But one thing I do: Forgetting what is behind and straining toward what is ahead
How do you handle it when an employee makes a costly mistake?
In many companies, people get punished for their mistakes. The punishment may not be formal. There may be no written documentation of it. People might get desirable responsibilities taken away. Their projects might get less funding than they deserve. They’re subtly treated as a risk.
Punishment says, “you’ll never learn.” Punishment also says, “I’ll never be a strong and skilled enough leader to teach you.”
That’s why servant leaders never have to punish people. People who are committed to servant leadership have developed the strength and skill they need to coach people, instead of punish them. Coaching looks forward and says “what can we learn so that this doesn’t happen again?”
When servant leaders learn of employees’ mistakes, they immediately step into coaching mode through doing these five things:
Ask questions effectively
Questions are at the core of servant leadership. Yet, not all questions are created equal. Servant leaders know to always follow these guidelines when forming their questions:
- Avoid questions that start with “why.” The word “why” puts people on the defensive. It makes them feel as if their motives or judgment is being questioned. Instead, begin your questions with the words “how,” “what,” and “when.”
- Ask questions that can’t be answered with a simple “yes” or “no.” Every big mistake has a vibrant backstory. It’s in this backstory that you’ll gain understanding of how the mistake happened and how to prevent its recurrence. Ask questions with the genuine intention of getting the full, detailed picture.
- Ask questions designed to draw out a solution instead of fix blame. Guilt is an energy-sucking emotion. There is no need to tie up anyone’s energy in the past through saddling him or her with more guilt than they already feel. Your job, in fact, is to liberate employees from feeling guilt so that they can move forward again.
Active listening is when you listen because you actually want to hear what’s being communicated. Here are ways to demonstrate your sincere interest in your employees’ responses to your questions:
- Maintain steady eye contact. This is the single most powerful thing you can do to connect with someone and move a challenging conversation forward.
- Give signs of affirmation. Nod your head. Keep your body language open. Say things like, “okay, now I see.” These are little ways to send a big signal that you care not just about what’s being said, but about the person saying it.
- Repeat back what you think you’ve heard. Reflect back the key points just communicated to you. Doing this demonstrates your investment in the conversation, and gives your employee the opportunity to make corrections and create clarity.
Cultivate problem solving
Many leaders jump into problem solving mode for their employees. Servant leaders take the opposite approach, instead supporting people to solve their own problems. You can do this, too, through using these techniques:
- Embrace silence. Allowing silence is very challenging for most people. Cultivate your ability to sit in silence and let your employees’ think.
- Gently redirect. Your job isn’t to provide answers. If you are asked to do so, redirect back to what’s been learned, and how the employee can use that insight to generate their own solutions.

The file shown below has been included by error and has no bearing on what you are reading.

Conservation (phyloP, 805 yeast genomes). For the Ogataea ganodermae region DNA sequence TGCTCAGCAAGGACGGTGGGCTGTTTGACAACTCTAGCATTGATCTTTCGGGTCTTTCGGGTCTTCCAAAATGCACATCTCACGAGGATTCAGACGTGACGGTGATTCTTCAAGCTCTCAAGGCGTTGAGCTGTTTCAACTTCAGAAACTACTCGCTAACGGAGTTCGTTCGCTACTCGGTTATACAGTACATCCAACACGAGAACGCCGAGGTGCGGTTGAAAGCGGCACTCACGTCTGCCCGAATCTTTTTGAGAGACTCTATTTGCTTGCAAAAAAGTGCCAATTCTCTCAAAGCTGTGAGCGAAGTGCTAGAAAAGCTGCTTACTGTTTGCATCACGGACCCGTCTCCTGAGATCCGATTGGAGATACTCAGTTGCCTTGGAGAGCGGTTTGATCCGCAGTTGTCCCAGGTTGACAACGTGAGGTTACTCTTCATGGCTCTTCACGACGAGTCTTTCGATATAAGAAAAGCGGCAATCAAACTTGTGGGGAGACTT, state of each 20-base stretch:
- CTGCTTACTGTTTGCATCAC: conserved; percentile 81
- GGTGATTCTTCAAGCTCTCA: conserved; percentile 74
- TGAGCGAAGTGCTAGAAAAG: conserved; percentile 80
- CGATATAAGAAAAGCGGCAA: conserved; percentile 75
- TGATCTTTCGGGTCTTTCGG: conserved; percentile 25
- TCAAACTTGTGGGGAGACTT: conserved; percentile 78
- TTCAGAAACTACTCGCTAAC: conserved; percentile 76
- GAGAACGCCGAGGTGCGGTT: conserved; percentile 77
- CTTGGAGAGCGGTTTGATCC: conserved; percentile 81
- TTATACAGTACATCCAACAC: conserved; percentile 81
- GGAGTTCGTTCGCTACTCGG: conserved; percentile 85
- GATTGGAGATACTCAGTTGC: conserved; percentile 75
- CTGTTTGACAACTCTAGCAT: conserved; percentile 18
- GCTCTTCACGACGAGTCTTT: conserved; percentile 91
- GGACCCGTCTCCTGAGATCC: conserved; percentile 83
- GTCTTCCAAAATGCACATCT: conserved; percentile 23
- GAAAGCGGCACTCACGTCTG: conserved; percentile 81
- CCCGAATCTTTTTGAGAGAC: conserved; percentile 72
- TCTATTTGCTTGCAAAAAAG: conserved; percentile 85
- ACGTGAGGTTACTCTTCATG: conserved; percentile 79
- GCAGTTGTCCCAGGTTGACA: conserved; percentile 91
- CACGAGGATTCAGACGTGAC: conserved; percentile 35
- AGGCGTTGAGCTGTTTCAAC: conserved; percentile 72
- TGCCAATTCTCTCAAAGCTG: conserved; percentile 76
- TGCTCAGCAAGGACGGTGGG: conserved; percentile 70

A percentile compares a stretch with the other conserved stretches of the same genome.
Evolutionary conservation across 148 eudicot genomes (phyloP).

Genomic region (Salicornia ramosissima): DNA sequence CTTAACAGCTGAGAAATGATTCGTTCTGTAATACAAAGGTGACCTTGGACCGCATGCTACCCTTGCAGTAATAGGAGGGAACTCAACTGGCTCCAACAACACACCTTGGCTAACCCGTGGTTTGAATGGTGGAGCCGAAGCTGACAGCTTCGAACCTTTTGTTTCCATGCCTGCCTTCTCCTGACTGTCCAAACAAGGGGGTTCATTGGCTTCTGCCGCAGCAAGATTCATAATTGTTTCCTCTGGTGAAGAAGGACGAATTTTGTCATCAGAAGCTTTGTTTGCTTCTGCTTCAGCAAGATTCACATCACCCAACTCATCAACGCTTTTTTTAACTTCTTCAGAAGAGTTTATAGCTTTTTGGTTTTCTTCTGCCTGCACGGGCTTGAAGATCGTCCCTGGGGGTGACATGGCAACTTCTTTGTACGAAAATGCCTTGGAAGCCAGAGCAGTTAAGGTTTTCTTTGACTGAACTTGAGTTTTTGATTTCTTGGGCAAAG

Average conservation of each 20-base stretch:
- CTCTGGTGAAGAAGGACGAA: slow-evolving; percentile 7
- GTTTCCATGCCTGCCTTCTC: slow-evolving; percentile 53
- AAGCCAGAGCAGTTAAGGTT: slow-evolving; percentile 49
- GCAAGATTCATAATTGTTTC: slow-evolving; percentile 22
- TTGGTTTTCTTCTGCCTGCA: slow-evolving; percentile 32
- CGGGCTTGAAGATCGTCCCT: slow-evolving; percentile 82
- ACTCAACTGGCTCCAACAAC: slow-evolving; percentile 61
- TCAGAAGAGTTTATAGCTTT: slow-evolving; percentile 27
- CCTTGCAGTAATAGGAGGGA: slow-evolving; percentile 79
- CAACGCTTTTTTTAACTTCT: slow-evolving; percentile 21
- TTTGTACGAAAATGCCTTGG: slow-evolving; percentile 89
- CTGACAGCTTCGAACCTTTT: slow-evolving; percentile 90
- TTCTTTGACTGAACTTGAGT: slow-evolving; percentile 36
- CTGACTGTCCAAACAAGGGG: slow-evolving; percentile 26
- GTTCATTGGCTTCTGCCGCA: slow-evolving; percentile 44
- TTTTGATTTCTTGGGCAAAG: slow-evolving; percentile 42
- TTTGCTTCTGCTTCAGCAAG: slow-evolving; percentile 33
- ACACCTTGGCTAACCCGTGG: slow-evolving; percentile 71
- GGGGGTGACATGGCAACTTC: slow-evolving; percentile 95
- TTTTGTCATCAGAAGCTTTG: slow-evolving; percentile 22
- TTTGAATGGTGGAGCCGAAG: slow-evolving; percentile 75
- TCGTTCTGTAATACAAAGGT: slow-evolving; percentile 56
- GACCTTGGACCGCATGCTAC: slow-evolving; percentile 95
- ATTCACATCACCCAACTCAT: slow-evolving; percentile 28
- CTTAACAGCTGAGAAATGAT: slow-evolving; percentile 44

- Draw parallels. If people struggle to develop a solution to their mistake, help them look for parallel situations across the organizations. What have they seen their colleagues do when a project hit the skids? What steps did they take? How can those steps serve as a springboard for ideas?
Offer meaningful support
Supporting people to fix their own mistakes doesn’t mean washing your hands of the problem, or of the employee. That’s not leadership, that’s abdication. Here is how you can offer meaningful support that doesn’t cross the line into fixing people’s mistakes for them:
- Establish a feedback loop. When will you meet again to discuss the employee’s progress in fixing the mistake and getting back on track? Put the timing of this meeting in the employee’s hands. Put them in control of the goal.
- Formalize partnerships. Is there another team member whose expertise needs to be tapped in order to fix the mistake and prevent it from happening again? This is how teamwork is built, one mistake at a time! It’s also how innovation takes root. Give your blessing for this partnership to be formalized.
When employees make mistakes, servant leaders know that the quickest way to get them back on track is to shore up their confidence. Here are two tried-and-true ways you can do that:
- Reference past success. This one mistake does not represent the sum total of the employee’s career. It’s simply a brief detour on an otherwise upward trajectory. Hold up the projects, decisions, and ideas that have established the employee as positive asset to your organization. Give them that gift or perspective.
- Express gratitude. Say “thank you!” Thank them for caring enough to fix their misstep. Thank them for taking the risk that led to the mistake. Thank them for digging in and learning. Thank them for being a part of the team. Your gratitude for them in spite of their mistake will yield immeasurable returns for you, for your team, and for your company.
Which of these five coaching tools come most easily to you? Which do you find more challenging?
I’d love to hear where you need deeper support in coaching your employees’ through their mistakes. You can leave a comment in this post, or email me directly: Mark@TriuneLeadershipServices.com.
I look forward to hearing from you!
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